Judges weigh argument that state must study lake capacity before approving projects
A new legal theory reached the state’s appellate courts in 2022 and could lead to judicial guidance on the state’s responsibility to study Adirondack lakes in more detail before approving development.
The idea centers on language in the Adirondack State Land Master Plan that instructs the state Department of Environmental Conservation to conduct “a comprehensive study of Adirondack lakes and ponds… to determine each water body’s capacity to withstand various uses,” especially motorized uses.
As a development team eyes a pair of marina expansions on Upper Saranac and Lower Saranac lakes, nearby property owners and environmental groups are challenging the projects on the basis that the state failed to study the so-called carrying capacity of the waterbodies.
The state and developer have argued that the broad mandate to study the lakes should not be used to delay an individual private project. But opponents have countered the state has no way to know whether the marina expansions will have an “adverse impact” on nearby state land without first studying the lakes’ uses and ecological impacts in greater detail.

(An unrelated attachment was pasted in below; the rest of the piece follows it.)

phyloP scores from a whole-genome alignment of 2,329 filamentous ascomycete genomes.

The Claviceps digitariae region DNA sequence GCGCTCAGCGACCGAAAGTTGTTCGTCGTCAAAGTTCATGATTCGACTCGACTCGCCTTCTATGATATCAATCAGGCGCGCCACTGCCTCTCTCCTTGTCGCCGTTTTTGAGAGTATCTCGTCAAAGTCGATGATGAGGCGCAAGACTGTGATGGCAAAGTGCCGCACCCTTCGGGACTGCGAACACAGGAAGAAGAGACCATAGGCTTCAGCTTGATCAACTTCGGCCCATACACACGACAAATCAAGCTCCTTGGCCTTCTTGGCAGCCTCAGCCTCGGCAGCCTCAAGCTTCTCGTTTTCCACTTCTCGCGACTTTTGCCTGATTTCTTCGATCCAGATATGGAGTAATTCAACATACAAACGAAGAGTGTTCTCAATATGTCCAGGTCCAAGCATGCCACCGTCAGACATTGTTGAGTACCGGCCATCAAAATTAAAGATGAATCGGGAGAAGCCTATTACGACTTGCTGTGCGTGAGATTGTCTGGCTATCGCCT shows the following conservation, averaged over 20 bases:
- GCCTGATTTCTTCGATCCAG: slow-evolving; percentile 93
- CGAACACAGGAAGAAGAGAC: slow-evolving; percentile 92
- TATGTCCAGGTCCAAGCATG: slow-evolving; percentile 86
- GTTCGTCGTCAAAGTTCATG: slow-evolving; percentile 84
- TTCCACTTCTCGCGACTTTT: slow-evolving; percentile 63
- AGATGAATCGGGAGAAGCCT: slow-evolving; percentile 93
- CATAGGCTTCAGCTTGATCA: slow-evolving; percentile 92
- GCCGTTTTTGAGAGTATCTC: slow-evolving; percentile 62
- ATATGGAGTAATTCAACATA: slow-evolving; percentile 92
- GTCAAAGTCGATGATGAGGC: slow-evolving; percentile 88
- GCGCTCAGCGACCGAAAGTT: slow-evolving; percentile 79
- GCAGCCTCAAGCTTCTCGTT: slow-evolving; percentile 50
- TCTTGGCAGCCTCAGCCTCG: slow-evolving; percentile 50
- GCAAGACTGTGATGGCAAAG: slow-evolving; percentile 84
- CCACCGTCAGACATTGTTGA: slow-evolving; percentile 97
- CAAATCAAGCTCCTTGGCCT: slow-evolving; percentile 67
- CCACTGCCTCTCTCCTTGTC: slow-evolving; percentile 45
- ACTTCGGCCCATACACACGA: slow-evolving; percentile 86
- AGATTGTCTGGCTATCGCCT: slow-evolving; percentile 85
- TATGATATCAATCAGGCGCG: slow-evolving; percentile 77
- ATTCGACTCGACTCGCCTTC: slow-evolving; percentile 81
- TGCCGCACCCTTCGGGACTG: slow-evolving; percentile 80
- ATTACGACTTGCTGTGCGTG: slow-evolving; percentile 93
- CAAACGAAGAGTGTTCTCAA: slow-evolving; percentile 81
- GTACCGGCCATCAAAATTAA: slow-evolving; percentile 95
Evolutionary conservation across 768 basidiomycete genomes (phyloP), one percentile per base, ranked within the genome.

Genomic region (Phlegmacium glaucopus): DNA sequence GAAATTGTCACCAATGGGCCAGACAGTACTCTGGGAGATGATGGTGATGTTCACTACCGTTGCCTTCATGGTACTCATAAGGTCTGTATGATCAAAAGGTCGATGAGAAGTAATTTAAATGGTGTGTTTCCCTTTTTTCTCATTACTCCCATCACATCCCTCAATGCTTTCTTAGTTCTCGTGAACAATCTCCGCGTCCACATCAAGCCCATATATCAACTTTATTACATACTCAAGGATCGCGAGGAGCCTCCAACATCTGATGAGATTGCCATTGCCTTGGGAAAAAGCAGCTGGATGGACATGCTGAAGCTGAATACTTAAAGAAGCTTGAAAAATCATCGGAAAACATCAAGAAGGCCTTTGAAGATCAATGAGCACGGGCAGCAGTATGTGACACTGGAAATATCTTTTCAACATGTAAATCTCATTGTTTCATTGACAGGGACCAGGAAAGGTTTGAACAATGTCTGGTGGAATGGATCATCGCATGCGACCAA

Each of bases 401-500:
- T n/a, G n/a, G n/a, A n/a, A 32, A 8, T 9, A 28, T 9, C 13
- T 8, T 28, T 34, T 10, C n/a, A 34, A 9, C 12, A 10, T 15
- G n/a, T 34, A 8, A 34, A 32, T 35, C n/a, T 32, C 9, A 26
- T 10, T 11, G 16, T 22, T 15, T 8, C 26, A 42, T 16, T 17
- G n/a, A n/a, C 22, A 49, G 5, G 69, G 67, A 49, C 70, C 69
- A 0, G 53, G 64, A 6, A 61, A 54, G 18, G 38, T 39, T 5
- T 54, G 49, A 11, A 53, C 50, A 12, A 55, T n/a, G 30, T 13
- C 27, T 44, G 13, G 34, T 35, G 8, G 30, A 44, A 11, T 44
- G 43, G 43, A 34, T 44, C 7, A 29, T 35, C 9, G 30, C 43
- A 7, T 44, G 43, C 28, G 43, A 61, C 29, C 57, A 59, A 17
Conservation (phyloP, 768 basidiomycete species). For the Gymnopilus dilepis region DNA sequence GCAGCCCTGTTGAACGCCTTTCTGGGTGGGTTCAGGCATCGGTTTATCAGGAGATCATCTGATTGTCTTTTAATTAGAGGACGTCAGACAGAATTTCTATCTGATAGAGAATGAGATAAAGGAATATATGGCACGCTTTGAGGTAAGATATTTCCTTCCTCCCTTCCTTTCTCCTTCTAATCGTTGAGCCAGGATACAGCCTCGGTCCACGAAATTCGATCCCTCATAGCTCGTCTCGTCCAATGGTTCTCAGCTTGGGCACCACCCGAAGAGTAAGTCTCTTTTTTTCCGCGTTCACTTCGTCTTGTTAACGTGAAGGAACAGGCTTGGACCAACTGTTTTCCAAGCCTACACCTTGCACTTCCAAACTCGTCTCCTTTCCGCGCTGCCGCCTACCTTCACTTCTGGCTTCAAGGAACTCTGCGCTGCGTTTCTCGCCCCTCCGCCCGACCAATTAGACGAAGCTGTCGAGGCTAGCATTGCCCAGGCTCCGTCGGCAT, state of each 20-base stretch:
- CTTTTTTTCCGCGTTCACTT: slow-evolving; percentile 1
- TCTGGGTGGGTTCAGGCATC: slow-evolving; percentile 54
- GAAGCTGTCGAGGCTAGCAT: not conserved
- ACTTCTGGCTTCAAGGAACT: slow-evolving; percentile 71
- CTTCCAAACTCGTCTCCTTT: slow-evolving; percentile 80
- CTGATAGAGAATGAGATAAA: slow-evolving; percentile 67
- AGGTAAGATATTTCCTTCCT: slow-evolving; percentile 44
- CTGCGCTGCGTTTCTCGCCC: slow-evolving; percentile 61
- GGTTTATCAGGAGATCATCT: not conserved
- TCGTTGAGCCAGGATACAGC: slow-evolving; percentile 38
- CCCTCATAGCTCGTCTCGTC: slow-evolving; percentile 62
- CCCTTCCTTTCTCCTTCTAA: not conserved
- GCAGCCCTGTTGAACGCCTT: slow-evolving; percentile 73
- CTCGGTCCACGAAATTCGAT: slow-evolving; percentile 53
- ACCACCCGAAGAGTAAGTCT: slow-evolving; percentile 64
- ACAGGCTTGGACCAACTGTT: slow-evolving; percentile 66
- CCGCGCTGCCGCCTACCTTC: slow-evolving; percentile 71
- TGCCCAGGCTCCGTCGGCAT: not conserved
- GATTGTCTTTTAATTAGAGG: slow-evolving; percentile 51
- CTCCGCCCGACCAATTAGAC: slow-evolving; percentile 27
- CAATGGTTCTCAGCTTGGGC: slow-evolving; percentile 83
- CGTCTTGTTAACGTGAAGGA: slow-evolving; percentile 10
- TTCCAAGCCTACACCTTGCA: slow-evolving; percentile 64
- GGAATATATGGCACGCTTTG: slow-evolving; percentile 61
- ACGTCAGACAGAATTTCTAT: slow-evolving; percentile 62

A case involving former DEC Commission Tom Jorling, who is challenging one of the marina projects, went before a panel of judges with the Appellate Division of state Supreme Court’s Third Department in December. Members of the five-panel court pressed the state’s attorney on why the agency has not yet conducted any of the studies.
Expect more developments – including a possible appeal of the Jorling case’s Appellate Division outcome to the Court of Appeals, the state’s highest court – in 2023.
The Pennsylvania-based developer, Keith Stoltz, behind the two marinas also owns one of the most remote private properties on Lake Placid, an Echo Bay parcel once home to the former Camp Woodsmoke. By starting construction on a boathouse before the Adirondack Park Agency redefined boathouse regulations, Stoltz retained rights at the property to construct a 7,600-square-foot boathouse, six times the agency’s current limits. –– Zachary Matson
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